Sustainable Social Ecology for Homelessness and Welfare
MA Design and Environment
The central thesis of my work is dealing with the housing question: Can there be more sustainable social ecological policies for dealing with the question of homelessness, and welfare more generally? One that helps produce more holistic thriving environments rather than mere short-term, and symptomatically driven, solutions?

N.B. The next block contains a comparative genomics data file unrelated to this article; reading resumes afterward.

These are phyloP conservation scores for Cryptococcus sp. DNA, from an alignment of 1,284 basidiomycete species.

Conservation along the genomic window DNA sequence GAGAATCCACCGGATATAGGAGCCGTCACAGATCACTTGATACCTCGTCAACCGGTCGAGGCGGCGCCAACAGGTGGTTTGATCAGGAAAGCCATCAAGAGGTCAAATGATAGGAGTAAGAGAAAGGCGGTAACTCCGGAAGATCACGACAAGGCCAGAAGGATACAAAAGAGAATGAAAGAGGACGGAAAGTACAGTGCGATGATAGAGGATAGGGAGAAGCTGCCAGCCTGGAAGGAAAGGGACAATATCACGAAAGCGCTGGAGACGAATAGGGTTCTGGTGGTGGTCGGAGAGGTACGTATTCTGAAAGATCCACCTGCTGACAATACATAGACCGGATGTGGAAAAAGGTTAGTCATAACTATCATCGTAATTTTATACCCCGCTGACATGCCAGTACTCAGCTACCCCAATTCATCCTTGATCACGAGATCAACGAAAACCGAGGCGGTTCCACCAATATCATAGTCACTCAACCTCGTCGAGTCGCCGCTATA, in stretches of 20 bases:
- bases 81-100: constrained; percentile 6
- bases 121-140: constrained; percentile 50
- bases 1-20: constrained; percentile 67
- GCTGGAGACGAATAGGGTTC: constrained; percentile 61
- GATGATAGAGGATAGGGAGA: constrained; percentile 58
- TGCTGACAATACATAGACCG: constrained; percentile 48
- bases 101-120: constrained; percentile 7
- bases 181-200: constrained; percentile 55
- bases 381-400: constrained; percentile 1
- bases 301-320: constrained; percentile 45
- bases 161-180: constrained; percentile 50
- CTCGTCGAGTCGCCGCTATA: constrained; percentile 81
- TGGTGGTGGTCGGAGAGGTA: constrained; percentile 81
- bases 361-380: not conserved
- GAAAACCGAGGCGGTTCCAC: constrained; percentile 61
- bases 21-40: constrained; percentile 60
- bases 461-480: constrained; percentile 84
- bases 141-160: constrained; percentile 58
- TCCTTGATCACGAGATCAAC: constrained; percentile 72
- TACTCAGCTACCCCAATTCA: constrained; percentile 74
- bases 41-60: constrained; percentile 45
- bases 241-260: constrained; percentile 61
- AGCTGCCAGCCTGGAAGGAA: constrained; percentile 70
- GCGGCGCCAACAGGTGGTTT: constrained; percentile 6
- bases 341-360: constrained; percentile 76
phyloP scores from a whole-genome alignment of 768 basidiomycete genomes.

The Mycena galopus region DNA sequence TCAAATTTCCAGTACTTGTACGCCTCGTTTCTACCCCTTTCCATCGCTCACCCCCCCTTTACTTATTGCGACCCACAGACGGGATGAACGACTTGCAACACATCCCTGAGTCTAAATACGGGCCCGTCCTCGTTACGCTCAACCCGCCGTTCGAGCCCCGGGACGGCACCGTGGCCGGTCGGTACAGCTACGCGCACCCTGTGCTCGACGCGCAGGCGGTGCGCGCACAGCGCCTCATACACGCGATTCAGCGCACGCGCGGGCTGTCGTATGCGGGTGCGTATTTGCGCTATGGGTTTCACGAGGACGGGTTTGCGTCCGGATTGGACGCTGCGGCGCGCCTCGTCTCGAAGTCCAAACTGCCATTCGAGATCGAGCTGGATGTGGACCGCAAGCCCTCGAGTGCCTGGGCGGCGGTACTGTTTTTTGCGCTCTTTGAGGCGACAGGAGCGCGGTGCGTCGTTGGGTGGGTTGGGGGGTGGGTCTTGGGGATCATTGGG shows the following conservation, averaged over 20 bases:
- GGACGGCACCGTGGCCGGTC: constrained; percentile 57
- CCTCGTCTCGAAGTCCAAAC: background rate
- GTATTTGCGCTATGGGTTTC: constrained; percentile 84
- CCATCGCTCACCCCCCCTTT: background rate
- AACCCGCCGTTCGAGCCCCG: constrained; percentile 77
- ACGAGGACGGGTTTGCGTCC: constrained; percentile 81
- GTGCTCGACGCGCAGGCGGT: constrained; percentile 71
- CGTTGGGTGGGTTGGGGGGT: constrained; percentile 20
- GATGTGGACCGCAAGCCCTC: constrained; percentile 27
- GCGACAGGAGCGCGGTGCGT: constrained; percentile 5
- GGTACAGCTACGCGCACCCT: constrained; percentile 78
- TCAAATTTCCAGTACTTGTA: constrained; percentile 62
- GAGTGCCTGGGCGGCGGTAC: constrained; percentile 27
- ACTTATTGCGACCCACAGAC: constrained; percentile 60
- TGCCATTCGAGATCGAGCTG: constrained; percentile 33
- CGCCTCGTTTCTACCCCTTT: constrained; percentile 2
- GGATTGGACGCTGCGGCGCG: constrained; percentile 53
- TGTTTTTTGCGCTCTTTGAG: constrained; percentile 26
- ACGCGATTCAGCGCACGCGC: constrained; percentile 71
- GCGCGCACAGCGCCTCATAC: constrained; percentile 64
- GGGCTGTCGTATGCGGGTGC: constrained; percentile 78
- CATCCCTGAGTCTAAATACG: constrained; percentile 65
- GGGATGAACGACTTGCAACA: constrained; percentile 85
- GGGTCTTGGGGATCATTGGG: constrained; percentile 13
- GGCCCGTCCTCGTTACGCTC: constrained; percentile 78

Based on analysis of David Holmgren’s “Future Scenarios” template for the impact of current, and possible, future levels of energy consumption on the future of life on Earth, and using it as a lens to project possible futures in social crisis, I have developed a “social ecological” response to such “crisis scenarios”. Being an earth steward is closely linked with the permaculture movement, and the re-ruralisation of global society, to improve the health and wellbeing of people and ecosystems. In social ecology, an analogical appearance of social stewards could complement each scenario and lead to more sustainable solutions on a wider scale. The social steward is a doer, a person who reaches out to vulnerable people to help them feel empowered and move on. With this ideology in mind, I have been working with the Emmaus Community in South London transforming their roof terrace into an edible garden and developing further actions that could be carried on in the future.